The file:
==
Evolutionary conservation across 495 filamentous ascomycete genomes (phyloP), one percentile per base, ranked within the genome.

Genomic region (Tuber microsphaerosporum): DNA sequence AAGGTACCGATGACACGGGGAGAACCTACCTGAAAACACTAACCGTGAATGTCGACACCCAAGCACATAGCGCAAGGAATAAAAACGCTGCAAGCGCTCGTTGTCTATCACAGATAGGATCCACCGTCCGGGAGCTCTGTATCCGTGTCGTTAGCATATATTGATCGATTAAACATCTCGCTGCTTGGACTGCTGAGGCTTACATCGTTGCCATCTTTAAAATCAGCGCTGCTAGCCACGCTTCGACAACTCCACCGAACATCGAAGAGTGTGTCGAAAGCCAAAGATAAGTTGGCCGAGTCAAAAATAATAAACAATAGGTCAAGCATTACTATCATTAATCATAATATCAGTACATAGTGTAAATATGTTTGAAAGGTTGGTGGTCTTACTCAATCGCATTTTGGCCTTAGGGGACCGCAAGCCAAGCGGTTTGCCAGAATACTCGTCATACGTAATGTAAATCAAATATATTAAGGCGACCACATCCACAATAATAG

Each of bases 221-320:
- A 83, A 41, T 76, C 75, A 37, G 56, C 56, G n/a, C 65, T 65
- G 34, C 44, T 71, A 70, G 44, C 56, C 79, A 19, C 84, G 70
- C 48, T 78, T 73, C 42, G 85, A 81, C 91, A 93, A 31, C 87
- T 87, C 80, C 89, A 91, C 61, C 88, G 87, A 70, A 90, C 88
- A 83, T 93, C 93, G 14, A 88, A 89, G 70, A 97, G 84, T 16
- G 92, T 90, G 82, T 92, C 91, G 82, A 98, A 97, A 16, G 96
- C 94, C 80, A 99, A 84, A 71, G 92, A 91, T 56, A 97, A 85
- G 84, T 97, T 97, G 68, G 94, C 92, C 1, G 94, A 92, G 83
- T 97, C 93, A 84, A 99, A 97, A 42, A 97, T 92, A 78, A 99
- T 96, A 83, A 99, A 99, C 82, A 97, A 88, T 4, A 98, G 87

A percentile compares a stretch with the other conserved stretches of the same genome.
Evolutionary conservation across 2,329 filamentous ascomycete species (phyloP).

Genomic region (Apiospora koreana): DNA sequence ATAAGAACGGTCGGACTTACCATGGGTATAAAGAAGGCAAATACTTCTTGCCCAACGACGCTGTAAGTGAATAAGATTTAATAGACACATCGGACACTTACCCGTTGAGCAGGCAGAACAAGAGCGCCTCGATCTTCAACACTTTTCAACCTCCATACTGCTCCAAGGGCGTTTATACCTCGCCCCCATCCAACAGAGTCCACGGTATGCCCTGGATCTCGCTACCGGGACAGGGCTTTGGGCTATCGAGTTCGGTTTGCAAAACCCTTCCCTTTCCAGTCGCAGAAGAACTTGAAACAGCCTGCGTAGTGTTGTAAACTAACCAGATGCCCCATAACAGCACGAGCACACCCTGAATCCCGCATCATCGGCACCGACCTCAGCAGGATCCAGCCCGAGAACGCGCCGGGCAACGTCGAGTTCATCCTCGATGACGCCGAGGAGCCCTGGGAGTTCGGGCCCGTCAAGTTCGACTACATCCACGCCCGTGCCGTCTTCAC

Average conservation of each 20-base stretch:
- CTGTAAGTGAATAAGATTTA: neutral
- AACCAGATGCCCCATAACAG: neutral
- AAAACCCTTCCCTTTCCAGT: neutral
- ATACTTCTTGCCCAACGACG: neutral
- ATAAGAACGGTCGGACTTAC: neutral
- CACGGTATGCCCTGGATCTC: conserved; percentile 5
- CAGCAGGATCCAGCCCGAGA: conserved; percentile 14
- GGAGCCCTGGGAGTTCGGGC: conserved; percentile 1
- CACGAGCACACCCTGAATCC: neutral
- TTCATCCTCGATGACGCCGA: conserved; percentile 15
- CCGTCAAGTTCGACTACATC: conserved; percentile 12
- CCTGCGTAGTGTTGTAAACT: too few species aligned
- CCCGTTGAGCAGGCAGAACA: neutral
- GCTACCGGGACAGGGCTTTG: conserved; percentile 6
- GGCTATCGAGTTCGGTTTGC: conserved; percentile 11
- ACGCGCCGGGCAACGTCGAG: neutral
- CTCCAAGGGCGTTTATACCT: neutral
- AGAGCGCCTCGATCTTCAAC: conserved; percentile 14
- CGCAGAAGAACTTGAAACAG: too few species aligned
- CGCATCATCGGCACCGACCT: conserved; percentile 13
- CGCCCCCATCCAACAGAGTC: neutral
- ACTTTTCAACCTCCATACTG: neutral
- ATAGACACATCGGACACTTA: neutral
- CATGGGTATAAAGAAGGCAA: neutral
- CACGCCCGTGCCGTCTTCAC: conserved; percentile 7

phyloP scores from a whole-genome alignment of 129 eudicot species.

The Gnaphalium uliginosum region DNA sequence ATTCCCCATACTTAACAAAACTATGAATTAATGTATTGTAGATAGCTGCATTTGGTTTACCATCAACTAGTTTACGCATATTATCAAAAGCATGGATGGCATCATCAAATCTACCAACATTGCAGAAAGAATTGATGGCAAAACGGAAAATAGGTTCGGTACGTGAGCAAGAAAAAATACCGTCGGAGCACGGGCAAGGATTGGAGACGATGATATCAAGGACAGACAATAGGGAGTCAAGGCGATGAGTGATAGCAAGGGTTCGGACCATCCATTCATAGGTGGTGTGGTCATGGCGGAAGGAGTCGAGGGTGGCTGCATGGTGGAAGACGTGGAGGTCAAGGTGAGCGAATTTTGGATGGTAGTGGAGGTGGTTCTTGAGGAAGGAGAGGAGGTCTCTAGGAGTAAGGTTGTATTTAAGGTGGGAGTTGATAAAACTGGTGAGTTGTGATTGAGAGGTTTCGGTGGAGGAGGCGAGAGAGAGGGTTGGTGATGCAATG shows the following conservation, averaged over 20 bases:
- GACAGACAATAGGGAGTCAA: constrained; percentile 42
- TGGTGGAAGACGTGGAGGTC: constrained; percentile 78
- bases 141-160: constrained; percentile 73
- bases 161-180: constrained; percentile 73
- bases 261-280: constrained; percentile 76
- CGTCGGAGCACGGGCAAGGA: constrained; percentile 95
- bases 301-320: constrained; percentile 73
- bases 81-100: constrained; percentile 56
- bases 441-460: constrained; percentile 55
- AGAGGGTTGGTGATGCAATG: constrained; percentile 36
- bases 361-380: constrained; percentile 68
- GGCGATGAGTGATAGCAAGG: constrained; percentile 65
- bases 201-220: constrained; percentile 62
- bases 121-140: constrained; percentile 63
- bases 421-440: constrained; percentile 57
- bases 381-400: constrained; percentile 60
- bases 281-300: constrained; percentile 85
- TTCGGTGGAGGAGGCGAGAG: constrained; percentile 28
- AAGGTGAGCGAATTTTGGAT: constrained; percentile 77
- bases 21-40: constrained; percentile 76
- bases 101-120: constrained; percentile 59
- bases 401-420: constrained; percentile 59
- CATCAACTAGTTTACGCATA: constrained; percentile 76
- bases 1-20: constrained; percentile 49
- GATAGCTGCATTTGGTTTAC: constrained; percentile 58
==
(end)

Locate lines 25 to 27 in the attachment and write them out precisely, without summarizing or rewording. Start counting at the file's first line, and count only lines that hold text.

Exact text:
- GGAGCCCTGGGAGTTCGGGC: conserved; percentile 1
- CACGAGCACACCCTGAATCC: neutral
- TTCATCCTCGATGACGCCGA: conserved; percentile 15